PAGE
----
Professing Faith: What Western civilization owes to Sumerian beliefs and inventions
On the bitter plains of modern Iraq there remain large piles of baked bricks covered with much sand. They have sat there in silent witness to a lost religion for 4,000 years. Only in the 19th century did European archeologists begin to examine them, particularly after finding a mysterious script written up on them, often on small baked tablets about the size of a deck of cards.
It would take decades for scholars to work out translations for the odd script and even now there is no definitive grammar book to work on the puzzle. The language and the people who wrote it were Sumerian, a curious people who emerged out of nowhere and were later overrun by others, but not before they invented writing, the wheel, arithmetic, the 60-minute hour, geometry, chariots, the plough, the pottery wheel, irrigation of crops and beer, and they worshipped a number of gods and goddesses who appeared in different forms over a long time.
To understand Sumerian religion a bit of historical background is in order. For many thousands of years, the human race lived as hunter gatherers, following herds of animals. But some time between 7000 and 9000 B.C. came an event known as the Neolithic Revolution, which was the discovery of agriculture, and with it animal husbandry. Humans were freed from lives of endless wandering on the edge of starvation, and came into a world of small, semi-urban villages.
Around 4500 B.C. a migration of people came into the southern part of what is now Iraq. There they found particularly fertile lands and were able to produce an abundance of crops. This sudden wealth made possible the creation of larger cities, where populations reached as high as 500 residents, and large parts of the population freed from agricultural labor were able to trade, meats, fruits, vegetables and, above all, wheat. This set of developments is considered the dawn of Western civilization. Some time around 3000 B.C. pictographic agricultural records recorded on clay slabs developed into actual writing, known as cuneiform.
These people are known to us as the ancient Sumerians, because the later Empire of Akkad called them the “sumeru.” The actual Sumerians called themselves “the Black Headed ones” and their territory was called Kengir, or the “Country of Noble Lords.” The actual origin of the Sumerian peoples is unknown, although there is some genetic evidence that they may have ties to the Indus Valley civilization of India. Even their language appears to be different and unrelated to any other contemporary culture.
Like many ancient peoples, the first Sumerians worshiped the untamed forces of nature, such as the wind, fertility, the sun and the earth. But over time these forces developed into anthropomorphic gods, who had stories told about them and their adventures. The earliest god was Nammu, who was the primal water of the earth, who gave birth to Ki, or the earth, and An, or the sky. The sky and the earth gods mated and produced Enki. It was Enki who separated the earth from the sky and created the first human beings. The gods lived in the sky, but the heavens were forever closed to men and women. When people died, their souls went underground to the dark Irkalla, a terrible place where people could only eat dirt and perform servile labor. Ruling this terrible place was Ereshkigal, whose demons captured the souls of the dying and hauled them below. One of my students once asked me how people could believe in a religion where everyone went to hell. I could only reply that this tells us something about the misery of life on earth, being projected into the afterlife.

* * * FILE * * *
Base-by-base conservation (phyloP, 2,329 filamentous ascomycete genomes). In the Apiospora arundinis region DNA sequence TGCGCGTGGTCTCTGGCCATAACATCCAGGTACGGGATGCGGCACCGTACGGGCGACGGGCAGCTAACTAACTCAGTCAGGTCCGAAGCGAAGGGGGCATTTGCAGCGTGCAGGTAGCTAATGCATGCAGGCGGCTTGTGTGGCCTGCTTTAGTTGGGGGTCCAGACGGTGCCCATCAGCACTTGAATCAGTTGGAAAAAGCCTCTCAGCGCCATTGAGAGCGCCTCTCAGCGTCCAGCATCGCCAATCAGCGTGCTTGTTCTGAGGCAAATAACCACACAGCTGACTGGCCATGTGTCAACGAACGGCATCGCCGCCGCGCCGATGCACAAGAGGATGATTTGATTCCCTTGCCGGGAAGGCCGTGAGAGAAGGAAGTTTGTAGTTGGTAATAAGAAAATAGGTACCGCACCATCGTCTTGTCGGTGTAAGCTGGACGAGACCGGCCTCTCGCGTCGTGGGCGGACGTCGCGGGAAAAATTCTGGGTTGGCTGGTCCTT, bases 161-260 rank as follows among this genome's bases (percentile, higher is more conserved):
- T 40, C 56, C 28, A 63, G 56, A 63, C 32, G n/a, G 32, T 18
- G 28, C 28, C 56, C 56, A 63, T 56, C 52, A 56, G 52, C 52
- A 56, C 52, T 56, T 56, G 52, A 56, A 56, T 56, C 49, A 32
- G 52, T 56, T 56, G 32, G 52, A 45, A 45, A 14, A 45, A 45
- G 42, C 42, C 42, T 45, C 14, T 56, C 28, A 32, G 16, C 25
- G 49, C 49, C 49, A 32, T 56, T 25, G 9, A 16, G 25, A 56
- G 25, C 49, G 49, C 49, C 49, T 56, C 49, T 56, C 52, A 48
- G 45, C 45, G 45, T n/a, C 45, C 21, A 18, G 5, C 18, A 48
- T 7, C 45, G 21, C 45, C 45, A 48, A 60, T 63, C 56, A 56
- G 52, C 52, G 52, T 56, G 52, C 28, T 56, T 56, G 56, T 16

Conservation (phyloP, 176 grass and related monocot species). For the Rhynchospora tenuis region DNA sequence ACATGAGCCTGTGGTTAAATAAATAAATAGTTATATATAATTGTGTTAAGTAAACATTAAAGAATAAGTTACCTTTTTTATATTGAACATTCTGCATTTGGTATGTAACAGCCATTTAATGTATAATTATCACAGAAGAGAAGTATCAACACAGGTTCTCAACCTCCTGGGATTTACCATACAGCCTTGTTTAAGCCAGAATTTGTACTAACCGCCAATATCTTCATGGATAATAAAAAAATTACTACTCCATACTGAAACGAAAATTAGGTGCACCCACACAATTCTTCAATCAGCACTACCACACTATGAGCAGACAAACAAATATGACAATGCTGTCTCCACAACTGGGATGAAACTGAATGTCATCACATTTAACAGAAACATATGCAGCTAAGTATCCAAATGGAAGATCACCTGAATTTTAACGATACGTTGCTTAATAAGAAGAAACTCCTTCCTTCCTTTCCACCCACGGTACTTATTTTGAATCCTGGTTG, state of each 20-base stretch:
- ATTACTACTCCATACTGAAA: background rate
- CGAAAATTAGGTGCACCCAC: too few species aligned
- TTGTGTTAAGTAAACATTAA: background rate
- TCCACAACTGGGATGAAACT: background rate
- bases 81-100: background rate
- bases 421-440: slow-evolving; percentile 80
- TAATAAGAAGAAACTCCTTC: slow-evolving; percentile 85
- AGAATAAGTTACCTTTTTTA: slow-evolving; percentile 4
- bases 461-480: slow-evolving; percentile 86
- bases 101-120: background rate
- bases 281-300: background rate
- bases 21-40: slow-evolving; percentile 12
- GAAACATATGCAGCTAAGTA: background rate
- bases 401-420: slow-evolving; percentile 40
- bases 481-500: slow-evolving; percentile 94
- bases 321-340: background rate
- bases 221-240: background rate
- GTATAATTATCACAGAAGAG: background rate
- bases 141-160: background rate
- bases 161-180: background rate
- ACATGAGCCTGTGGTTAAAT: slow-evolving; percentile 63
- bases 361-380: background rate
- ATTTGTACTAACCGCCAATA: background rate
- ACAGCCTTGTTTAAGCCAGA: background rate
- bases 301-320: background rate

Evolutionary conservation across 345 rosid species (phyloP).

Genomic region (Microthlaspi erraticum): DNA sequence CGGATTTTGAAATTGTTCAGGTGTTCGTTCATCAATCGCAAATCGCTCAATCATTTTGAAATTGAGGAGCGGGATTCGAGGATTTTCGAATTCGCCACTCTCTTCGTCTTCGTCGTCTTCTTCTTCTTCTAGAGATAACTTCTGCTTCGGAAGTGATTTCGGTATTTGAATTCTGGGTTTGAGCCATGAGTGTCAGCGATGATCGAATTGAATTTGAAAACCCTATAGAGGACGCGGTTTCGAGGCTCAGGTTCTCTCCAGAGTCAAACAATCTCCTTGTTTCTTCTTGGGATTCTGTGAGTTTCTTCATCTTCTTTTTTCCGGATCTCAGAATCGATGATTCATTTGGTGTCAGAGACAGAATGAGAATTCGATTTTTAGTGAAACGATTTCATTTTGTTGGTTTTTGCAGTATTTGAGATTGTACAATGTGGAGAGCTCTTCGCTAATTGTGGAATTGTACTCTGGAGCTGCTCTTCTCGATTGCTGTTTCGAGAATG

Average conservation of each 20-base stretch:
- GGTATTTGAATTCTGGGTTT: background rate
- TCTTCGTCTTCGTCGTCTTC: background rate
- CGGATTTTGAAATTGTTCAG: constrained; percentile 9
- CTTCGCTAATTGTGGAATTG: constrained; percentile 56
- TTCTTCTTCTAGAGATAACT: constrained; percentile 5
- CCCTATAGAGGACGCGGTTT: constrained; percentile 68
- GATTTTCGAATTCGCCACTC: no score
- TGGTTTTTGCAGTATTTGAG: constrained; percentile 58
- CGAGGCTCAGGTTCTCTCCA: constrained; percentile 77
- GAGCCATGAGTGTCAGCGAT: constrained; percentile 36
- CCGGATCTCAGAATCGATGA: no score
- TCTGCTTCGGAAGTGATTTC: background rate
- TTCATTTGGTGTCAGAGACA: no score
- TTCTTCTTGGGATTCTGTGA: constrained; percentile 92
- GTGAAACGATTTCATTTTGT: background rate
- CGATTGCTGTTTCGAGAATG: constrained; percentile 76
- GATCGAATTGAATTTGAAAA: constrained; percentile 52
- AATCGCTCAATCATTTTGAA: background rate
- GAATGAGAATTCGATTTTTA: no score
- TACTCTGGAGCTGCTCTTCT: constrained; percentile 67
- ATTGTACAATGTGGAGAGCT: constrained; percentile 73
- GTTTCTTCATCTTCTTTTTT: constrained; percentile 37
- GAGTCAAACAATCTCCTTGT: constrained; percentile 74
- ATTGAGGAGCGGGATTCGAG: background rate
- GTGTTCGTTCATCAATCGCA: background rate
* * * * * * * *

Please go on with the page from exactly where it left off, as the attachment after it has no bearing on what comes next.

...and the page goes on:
The Sumerians did pray to their gods of course, but worship was aimed at avoiding earthly problems like storms, or gaining something like wealth or health. One’s prayers, beliefs, and actions had nothing to do with one’s fate in the afterlife. Rather, religious worship was a kind of system of bribery, where the person who offered sacrifice could earn the good favor of the god they prayed to and get their prayer answered in a favorable way.
The wise civic leaders made sure that their city had a fine temple to worship one particular god who was a patron of the city. For example, Enlil was the patron god of the city of Nippur, but was widely also worshipped as the chief of all the gods. The city of Eridu had Enki, who is mentioned above, as their patron, who was also the general god of freshwater, male fertility, and knowledge. One of the greatest of the Sumerian cities was Uruk, which had a population of 50,000. Its goddess was Inanna, the ruler of sexuality, love and prostitution. The temples raised up for these gods were shaped like square wedding cakes, with one block on top of another, growing smaller at every level. Known as ziggurats, these temples were places of sacrifice as well as libraries and schools for the training of young scribes.
The Hebrew Bible refers to this people and country as being in the land of Shinar. Genesis 10:10 informs us “that Nimrod, a mighty hunter before the Lord. The beginning of his kingdom was Babel, Erech, Accad, Calneh in the land of Shinar.” It was on the Plain of Shinar that we are told that men decided to raise a tower up to the heavens, a place where the Sumerians knew they were not allowed. We read that the Hebrew God scrambled their languages and made a babble of their tongues and so in confusion the construction broke off. The famous Tower of Babel may be a reference to the city of Babylon, which first emerged in Sumerian times. This would not be the last time in history when human pride ruined things.
The Sumerian period ended around 2400 B.C., when the city states were absorbed by the larger Akkadian Empire, whose people took their literature and gods seriously and learned from them. Today all that is left of these ancient people are ruins and the silence of the desert.